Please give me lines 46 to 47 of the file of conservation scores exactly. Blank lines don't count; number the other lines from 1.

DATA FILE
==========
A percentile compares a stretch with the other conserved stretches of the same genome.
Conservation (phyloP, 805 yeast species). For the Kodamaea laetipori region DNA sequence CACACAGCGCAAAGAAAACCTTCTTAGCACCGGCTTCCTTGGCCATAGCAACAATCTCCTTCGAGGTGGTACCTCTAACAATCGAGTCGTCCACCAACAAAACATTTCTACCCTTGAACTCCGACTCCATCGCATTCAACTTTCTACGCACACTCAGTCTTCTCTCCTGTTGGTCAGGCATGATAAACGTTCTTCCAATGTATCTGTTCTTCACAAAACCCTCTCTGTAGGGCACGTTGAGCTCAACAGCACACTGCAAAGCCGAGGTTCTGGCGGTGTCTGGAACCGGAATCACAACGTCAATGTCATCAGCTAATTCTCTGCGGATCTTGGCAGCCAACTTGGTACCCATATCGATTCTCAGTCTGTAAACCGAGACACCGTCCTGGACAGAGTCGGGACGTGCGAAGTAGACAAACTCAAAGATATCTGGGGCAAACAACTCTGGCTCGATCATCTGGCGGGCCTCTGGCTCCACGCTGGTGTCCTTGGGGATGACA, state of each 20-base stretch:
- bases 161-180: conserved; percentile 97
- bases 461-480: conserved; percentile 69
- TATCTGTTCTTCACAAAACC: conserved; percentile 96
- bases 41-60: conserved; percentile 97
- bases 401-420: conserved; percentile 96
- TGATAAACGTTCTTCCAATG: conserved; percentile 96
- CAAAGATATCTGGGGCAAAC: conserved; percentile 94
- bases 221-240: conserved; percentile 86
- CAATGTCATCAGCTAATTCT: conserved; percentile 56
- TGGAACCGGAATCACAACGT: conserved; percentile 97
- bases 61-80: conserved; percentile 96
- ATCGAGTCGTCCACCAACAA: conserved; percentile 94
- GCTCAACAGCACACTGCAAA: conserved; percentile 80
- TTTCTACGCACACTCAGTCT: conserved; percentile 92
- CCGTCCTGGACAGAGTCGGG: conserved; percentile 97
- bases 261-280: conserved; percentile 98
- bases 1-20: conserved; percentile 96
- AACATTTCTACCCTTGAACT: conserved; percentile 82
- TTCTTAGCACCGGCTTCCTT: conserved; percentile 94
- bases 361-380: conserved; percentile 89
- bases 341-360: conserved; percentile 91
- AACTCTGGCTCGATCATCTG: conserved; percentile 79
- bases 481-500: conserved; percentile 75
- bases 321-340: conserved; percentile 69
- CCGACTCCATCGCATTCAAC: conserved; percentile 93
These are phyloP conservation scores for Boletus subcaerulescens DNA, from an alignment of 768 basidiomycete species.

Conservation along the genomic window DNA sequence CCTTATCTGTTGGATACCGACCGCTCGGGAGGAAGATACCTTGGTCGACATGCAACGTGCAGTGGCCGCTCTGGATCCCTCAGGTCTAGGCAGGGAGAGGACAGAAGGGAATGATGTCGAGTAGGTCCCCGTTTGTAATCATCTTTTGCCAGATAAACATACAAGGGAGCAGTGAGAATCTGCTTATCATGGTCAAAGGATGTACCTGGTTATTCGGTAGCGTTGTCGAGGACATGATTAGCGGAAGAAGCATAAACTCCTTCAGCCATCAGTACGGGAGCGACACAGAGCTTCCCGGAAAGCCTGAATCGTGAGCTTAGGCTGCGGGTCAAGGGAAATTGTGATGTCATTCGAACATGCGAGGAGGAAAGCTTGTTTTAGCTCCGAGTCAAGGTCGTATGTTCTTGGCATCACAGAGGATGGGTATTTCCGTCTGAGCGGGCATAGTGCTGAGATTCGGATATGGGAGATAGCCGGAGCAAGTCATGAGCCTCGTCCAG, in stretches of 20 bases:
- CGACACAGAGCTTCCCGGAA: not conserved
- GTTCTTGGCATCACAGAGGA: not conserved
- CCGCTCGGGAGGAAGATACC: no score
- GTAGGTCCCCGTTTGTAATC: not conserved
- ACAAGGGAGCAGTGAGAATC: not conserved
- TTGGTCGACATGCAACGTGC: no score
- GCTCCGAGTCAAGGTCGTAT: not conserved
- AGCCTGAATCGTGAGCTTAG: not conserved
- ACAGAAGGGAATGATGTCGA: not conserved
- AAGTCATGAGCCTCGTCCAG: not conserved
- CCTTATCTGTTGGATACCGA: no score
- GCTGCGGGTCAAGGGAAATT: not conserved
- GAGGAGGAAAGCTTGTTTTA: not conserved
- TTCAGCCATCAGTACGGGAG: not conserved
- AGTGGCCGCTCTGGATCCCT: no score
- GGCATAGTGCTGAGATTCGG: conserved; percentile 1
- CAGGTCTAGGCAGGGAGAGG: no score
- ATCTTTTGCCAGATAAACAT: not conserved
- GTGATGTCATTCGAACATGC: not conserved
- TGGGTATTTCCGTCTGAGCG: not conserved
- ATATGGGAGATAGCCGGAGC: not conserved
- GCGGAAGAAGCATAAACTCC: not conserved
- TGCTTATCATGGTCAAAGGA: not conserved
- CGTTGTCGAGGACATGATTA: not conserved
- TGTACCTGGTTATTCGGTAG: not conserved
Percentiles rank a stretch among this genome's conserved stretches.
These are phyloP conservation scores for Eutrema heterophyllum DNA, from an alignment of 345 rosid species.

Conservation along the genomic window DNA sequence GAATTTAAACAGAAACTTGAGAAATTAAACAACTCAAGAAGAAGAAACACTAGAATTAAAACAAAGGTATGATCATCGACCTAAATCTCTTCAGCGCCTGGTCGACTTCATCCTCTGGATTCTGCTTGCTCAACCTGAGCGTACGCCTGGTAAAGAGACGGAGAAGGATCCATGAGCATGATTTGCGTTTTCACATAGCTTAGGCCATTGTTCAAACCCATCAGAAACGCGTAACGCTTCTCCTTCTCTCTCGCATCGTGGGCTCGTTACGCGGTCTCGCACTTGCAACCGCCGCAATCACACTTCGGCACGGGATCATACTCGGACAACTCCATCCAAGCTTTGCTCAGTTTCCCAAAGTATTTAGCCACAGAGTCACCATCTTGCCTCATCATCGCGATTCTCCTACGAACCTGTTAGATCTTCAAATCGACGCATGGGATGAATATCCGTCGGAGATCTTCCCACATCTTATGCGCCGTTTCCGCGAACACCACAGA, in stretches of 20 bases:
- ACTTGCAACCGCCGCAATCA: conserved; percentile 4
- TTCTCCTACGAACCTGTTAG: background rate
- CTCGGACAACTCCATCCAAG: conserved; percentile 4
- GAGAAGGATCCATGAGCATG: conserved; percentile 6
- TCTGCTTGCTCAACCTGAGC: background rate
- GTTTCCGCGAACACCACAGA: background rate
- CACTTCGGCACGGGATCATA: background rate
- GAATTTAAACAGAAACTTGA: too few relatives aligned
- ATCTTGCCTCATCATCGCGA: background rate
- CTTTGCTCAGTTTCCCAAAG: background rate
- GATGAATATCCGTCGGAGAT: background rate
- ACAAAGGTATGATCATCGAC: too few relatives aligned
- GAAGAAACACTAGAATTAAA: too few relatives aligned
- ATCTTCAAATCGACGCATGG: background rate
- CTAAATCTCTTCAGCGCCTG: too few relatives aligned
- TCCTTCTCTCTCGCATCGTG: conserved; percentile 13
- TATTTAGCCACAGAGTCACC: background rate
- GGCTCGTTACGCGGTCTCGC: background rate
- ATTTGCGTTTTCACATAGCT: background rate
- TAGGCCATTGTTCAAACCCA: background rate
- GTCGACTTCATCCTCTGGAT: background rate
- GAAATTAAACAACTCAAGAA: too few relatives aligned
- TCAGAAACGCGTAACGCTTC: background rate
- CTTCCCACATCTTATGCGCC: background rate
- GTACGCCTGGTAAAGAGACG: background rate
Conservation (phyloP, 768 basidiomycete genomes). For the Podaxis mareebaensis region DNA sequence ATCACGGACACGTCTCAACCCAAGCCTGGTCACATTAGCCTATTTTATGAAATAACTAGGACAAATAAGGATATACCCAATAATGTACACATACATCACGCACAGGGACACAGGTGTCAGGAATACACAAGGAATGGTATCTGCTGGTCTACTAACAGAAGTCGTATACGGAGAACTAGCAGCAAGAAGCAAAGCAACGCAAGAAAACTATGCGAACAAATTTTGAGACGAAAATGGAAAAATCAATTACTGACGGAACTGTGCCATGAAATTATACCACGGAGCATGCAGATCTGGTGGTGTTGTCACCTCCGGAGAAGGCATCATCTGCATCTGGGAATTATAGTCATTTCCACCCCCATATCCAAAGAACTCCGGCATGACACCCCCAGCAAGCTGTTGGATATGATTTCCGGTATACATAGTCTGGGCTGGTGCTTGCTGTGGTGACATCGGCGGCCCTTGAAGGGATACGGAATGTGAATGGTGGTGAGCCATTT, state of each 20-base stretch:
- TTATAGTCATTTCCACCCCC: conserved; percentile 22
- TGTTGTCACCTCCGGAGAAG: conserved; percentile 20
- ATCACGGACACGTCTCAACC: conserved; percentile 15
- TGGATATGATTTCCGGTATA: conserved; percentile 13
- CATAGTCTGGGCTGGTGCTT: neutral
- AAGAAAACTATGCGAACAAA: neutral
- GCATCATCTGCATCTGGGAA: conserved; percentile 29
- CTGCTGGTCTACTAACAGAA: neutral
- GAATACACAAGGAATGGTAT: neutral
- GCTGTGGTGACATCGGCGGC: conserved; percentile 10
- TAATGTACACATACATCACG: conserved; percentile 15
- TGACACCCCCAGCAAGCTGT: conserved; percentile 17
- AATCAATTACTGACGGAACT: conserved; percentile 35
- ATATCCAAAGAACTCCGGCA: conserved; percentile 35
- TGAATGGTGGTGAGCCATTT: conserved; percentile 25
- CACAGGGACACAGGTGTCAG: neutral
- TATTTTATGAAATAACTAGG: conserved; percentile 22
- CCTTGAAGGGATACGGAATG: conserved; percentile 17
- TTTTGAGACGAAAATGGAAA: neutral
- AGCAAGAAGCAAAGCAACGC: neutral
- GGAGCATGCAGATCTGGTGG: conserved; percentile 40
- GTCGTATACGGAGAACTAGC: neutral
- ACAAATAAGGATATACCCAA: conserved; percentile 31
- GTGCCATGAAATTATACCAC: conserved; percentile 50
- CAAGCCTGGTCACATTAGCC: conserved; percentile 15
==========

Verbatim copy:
- CAGGTCTAGGCAGGGAGAGG: no score
- ATCTTTTGCCAGATAAACAT: not conserved